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The Senate's top Democrat tried Monday to rally public opposition to any Supreme Court pick by President Donald Trump who'd oppose abortion rights, issuing a striking campaign season call to action for voters to prevent such a nominee by putting "pressure on the Senate."

With Trump saying he'll pick from a list of 25 potential nominees he's compiled with guidance from conservatives, Senate Minority Leader Chuck Schumer said any of them would be "virtually certain" to favor overturning Roe v. Wade, the 1973 case that affirmed women's right to abortion. They would also be "very likely" to back weakening President Barack Obama's 2010 law that expanded health care coverage to millions of Americans, he said.

Schumer said that while Democrats don't control the Senate — Republicans have a 51-49 edge — most senators back abortion rights. In an unusually direct appeal to voters, he said that to block "an ideological nominee," people should "tell your senators" to oppose anyone from Trump's list.

"It will not happen on its own," the New Yorker wrote in an opinion column in Monday's New York Times. "It requires the public's focus on these issues, and its pressure on the Senate."

Trump has said he is focusing on up to seven potential candidates, including two women, to fill the vacancy of retiring Justice Anthony Kennedy, a swing vote on the nine-member court. He's said he'll announce his pick July 9.

Schumer's column appeared a day after Sen. Susan Collins, R-Maine, said she would oppose any nominee she believed would overturn Roe v. Wade. Collins said she would only back a judge who would show respect for settled law such as the Roe decision, which has long been anathema to conservatives.


Senate Majority Leader Mitch McConnell said Saturday he has touted fellow Kentuckian Amul Thapar to fill a looming vacancy on the Supreme Court, but acknowledged he has "no idea" who President Donald Trump will choose.

McConnell told reporters he has encouraged Trump to consider Thapar, and said he hopes the federal appeals court judge is "in the final group" as the president looks for a successor to retiring Justice Anthony Kennedy.

Thapar is a former U.S. District Court judge in Kentucky. He has already been nominated once by Trump, for his current seat on the 6th U.S. Circuit Court of Appeals. McConnell has been a longtime supporter of Thapar, stretching back to the judge's tenure as a federal prosecutor.

"I think he's absolutely brilliant, with the right temperament," McConnell said of Thapar. "But others have their favorites. And I have no idea who the president may choose."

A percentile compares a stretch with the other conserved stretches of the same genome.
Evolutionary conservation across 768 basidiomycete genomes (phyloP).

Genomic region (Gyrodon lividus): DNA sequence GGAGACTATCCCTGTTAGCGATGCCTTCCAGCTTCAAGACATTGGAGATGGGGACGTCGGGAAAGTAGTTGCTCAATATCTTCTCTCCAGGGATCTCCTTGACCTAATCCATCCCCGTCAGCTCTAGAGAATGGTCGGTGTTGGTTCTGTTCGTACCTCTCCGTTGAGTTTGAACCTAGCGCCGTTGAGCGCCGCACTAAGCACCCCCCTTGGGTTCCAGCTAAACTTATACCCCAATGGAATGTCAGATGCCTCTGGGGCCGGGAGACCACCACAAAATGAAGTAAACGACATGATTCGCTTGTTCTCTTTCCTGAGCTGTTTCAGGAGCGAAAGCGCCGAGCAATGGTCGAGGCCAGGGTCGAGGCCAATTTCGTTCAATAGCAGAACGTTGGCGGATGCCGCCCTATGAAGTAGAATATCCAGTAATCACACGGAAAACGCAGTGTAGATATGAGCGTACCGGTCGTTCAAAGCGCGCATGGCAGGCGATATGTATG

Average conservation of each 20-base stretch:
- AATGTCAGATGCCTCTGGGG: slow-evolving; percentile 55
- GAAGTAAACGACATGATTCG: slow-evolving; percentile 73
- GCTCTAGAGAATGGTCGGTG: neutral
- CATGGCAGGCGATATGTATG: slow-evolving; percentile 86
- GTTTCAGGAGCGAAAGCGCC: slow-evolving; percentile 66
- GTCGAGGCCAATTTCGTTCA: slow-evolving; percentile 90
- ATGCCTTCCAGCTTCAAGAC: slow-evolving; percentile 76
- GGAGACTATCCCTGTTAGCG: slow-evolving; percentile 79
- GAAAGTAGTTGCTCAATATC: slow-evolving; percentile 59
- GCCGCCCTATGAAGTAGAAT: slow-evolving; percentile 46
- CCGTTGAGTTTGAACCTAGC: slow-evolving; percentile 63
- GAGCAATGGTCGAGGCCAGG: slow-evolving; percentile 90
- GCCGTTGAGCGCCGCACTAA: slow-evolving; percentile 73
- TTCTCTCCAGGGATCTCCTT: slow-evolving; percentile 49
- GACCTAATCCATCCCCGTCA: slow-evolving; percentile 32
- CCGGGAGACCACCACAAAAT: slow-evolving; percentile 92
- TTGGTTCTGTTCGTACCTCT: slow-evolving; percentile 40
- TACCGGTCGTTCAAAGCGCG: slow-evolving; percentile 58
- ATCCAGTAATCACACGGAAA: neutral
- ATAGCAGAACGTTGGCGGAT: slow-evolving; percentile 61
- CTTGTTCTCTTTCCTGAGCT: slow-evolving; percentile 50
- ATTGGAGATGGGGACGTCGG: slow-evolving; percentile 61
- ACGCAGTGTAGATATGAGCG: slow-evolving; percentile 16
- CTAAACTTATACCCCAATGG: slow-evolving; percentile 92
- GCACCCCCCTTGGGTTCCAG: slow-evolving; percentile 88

Trump has said he will announce his choice on July 9. The president has promised to draw the next justice from a list of 25 prospective candidates that was first established during the 2016 presidential campaign and updated last fall, with advice from conservatives. Thapar's name has come up among possible nominees being eyed.

In a speech Saturday to a GOP gathering in Louisville, McConnell said the goal is to have a new justice in place in time for the start of the Supreme Court's next term in October. As majority leader, McConnell sets the schedule in the narrowly divided Senate.

"There's not any doubt in my mind that we'll be able to get this new nominee confirmed, and I'm confident the president is going to send up an all-star, somebody of very high quality," McConnell told reporters later.

McConnell predicted the nominee will be similar to Trump's first Supreme Court selection, Neil Gorsuch, in terms of background and philosophy on the judiciary's role.



Justice Anthony Kennedy's successor will have a chance over a likely decades-long career to tackle a host of big issues in the law and have a role in shaping the answers to them.

Most court-watchers and interest groups are focused on abortion and whether a more conservative justice may mean more restrictions on abortions get upheld or even whether the 1973 Roe v. Wade abortion decision affirming a woman's right to abortion might someday be overturned.

But Kennedy's replacement will quickly confront a host of issues, some prominent and others not. Whomever President Donald Trump chooses, the person is expected to move the court to the right. Conservative groups, seeing a court friendlier to their views, might look at the new court and think it's time to bring challenges to liberal laws currently on the books. And conservative state lawmakers may also attempt to pass legislation testing boundaries they wouldn't have while Kennedy was on the court.